Non-polar molecules can’t form dipole-dipole interactions. Instead, they interact with each other by forming London dispersion forces.

Electrons of a molecule move randomly. When the electrons are collected towards one end of the non-polar molecule, a slight negative charge is induced at that particular end. It makes the other end of the molecule slightly positive. This leads to a temporary charge separation on the molecule. When another non-polar molecule comes to the neighbourhood, the former molecule has the ability to induce a dipole on the latter as well. This occurs due to the repulsion of like charges.How Do Polar and Nonpolar Molecules Interact With Each Other - 6

The electron density of the negative end of the molecule A, repels the electrons of the adjacent end of molecule B, inducing a positive charge on that end. Then a weak bond is formed during the two ends.

Interaction Between Polar and Nonpolar Molecules

London dispersions are called much weaker than dipole-dipole forces of polar molecules. Therefore, the tendency for polar molecules to interact with non-polar molecules is minimum. Because the energy released by the formation of dispersion forces between polar and non-polar molecules are not enough to break strong dipole-dipole interactions between polar molecules. Therefore non-polar solutes cannot be dissolved in polar solvents.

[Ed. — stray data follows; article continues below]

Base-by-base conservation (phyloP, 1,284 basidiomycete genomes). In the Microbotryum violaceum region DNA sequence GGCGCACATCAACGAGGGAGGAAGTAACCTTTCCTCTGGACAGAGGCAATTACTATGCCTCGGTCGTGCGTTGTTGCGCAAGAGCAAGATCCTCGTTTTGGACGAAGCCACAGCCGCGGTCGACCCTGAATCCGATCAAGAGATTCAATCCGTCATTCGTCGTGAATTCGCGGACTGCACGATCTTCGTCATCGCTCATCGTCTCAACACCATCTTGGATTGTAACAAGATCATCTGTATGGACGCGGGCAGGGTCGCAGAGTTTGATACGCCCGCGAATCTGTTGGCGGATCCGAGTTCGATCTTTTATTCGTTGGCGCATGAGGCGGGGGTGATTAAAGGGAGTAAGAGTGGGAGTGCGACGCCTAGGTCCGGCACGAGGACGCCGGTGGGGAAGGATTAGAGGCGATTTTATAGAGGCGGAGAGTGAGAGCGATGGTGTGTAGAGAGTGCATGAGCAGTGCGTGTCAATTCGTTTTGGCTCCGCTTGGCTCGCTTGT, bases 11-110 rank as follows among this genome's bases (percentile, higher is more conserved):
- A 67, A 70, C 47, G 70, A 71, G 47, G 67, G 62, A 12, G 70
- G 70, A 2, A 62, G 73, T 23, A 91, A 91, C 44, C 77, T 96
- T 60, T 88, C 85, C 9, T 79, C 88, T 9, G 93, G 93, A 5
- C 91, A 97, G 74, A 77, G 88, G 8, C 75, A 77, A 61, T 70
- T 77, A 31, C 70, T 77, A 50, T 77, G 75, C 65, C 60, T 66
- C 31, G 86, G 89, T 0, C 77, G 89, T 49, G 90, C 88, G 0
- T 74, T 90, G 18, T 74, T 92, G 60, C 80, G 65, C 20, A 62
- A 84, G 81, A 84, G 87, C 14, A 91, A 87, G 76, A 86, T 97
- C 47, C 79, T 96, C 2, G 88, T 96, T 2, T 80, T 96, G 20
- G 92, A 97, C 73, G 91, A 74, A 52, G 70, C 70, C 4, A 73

Reference: 

Kurtus, Ron. “Polar and Non-Polar Molecules.” Understanding Chemistry: School for Champions. N.p., n.d. Web. 07 Feb. 2017.
“Why don’t polar and non-polar compounds dissolve each other?” Chemistry Stack Exchange. N.p., n.d. Web. 07 Feb. 2017.

Image Courtesy:

“Dipoli acqua” By Riccardo Rovinetti – Own work via

“Carbon-dioxide-octet-dot-cross-colour-coded-2D” By Ben Mills – Own work (Public Domain) via

“Dipole-dipole-interaction-in-HCl-2D” By Benjah-bmm27 – Own work (Public Domain) via

“Hydrogen-bonding-in-water-2D” (Public Domain) via  

About the Author: Pabasara

Pabasara posses a Bachelor's Degree in Chemistry and is reading for M.Phil. in Chemistry. She has working experience in both academic and industry environments.